According to the Chinese Foreign Ministry, Foreign Minister Wang Yi and his Panamanian counterpart, Isabel de Saint Malo, have signed a communique to officially establish diplomatic relations between the two nations.
Panama’s President Juan Carlos Varela had earlier stated that the Central American country would break ties with Taiwan and establish official relations with China.
On Tuesday, Panama officially severed ties with Taiwan in favor of this new arrangement with Asian superpower China, which – in no uncertain terms – rubber stamps the Central American country's recognition of the One China Policy.
Both Beijing and Panama City have agreed to respect each other's sovereignty and territorial integrity.
Ministers Wang and Malo recognized and highlighted the importance of mutual non-interference relations, emphasizing the need to develop friendly relations based on the principle of equality, mutual benefit and peaceful coexistence.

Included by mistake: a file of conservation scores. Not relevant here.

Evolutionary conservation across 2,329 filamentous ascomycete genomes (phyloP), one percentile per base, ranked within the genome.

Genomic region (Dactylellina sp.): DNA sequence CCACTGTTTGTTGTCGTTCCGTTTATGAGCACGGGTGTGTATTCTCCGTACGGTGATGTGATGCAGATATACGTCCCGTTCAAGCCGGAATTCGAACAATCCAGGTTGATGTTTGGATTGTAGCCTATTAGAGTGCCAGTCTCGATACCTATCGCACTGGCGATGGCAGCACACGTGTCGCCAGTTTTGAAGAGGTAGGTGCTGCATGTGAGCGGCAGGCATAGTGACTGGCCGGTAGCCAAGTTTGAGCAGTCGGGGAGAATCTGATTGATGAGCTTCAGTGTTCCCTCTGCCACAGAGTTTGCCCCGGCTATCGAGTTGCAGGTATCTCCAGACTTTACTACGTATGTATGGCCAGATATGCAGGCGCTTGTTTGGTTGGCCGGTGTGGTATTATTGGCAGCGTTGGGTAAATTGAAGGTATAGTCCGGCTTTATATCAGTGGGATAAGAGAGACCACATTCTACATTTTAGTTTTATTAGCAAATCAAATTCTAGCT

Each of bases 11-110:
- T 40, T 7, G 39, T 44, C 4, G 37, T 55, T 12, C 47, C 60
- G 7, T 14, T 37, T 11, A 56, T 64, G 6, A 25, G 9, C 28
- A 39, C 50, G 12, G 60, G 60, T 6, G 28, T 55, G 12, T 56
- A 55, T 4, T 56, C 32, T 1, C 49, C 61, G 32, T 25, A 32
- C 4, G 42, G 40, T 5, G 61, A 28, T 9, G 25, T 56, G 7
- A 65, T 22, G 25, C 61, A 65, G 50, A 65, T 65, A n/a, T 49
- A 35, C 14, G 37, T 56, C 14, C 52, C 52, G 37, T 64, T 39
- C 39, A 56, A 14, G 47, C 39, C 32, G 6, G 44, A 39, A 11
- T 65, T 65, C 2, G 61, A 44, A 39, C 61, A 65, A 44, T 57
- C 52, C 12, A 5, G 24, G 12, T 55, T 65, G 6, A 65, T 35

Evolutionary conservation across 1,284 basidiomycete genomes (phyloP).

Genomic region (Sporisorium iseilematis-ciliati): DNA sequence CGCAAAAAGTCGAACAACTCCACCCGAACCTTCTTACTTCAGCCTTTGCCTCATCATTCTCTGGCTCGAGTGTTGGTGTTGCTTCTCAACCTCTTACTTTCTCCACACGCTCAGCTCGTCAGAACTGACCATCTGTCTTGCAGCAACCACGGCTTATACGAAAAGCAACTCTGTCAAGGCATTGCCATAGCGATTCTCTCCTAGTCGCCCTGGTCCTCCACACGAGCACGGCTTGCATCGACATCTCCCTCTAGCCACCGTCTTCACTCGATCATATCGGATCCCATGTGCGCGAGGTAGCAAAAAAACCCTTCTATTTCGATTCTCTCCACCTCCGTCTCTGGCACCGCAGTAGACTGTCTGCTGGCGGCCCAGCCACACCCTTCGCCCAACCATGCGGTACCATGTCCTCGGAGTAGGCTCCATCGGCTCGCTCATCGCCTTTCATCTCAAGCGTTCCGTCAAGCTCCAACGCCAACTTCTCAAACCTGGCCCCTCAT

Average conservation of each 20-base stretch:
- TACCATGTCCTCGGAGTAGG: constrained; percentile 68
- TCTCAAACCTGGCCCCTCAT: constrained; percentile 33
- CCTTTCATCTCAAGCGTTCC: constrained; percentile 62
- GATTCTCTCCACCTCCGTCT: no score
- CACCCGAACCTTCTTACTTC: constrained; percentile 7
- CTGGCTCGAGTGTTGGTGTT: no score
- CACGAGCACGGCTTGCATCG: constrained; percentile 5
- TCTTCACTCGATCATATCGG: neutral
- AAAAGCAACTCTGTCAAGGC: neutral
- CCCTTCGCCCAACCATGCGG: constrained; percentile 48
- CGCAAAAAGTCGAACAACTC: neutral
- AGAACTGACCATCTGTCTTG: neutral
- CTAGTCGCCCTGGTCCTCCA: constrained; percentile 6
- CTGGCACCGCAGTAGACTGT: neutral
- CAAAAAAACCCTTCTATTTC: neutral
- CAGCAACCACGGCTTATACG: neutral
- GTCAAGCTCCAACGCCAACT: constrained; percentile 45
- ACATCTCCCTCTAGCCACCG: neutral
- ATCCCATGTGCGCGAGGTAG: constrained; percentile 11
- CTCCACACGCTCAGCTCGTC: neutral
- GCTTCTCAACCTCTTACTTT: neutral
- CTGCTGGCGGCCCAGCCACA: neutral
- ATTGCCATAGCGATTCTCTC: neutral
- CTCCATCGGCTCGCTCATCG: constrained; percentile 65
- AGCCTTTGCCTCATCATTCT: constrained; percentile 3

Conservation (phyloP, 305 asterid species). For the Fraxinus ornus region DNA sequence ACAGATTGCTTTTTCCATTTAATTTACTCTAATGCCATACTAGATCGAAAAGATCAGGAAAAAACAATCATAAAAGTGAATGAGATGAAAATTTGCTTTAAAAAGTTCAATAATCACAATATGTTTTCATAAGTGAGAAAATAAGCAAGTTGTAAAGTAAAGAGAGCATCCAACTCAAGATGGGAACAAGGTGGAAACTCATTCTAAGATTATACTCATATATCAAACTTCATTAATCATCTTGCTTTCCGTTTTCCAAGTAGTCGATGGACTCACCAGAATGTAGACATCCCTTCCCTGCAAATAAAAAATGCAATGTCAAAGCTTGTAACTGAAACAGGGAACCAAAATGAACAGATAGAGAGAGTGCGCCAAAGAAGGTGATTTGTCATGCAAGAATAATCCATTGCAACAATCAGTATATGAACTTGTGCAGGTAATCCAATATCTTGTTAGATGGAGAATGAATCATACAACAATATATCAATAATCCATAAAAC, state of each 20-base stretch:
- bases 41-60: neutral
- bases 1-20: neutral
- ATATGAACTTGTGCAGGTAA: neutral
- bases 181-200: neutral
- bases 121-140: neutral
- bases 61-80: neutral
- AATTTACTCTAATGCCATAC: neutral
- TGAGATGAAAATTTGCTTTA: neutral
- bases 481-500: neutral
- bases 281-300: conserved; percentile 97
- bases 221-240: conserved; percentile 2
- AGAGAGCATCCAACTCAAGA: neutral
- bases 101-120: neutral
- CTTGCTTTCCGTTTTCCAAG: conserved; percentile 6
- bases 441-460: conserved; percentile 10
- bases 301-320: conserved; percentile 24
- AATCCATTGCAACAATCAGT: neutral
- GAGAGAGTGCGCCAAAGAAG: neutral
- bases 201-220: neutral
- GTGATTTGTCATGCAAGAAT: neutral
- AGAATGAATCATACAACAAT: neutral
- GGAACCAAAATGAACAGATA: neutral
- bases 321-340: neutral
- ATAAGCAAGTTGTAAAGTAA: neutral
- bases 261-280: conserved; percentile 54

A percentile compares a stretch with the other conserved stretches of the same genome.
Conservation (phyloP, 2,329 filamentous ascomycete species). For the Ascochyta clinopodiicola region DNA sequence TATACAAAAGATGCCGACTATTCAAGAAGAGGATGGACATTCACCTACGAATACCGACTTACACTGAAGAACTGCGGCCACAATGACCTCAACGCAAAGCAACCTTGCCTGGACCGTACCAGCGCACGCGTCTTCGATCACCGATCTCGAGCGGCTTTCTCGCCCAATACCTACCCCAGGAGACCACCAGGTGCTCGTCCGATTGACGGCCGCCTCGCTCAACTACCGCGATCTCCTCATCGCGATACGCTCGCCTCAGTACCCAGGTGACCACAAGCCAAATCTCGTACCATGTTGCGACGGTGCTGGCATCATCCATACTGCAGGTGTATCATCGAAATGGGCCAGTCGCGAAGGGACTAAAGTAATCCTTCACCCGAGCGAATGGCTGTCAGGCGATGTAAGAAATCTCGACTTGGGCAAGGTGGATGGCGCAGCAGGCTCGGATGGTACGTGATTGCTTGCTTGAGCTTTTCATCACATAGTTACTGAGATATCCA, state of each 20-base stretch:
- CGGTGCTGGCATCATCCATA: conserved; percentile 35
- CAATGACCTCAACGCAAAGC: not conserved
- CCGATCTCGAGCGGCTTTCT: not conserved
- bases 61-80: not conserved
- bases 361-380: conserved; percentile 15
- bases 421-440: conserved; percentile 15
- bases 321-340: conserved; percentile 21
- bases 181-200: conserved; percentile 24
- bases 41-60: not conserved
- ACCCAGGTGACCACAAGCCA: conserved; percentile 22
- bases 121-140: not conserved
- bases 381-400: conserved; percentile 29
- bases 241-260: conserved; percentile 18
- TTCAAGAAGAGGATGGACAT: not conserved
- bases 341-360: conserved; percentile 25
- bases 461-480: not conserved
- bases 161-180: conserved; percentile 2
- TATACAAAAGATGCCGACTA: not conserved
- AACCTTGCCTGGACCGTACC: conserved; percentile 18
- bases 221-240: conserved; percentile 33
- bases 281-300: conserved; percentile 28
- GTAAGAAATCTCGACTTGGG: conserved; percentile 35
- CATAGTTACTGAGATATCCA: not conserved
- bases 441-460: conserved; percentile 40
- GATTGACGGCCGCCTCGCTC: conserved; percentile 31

"In accordance with the interests and aspirations of the two nations, China and Panama decided to establish diplomatic relations from the moment of signing the relevant communique," the ministry's statement read.
Beijing has long viewed self-ruled Taiwan as a breakaway province, since the defeat of Chinese Nationalist forces by Mao Zedong’s Communists prompted a move to the island in 1949.
Many countries, including the U.S., does not recognize Taiwan as a sovereign nation.
Currently, Taiwan maintains formal ties with 20 governments – 12 of which are based in Latin America and the Caribbean.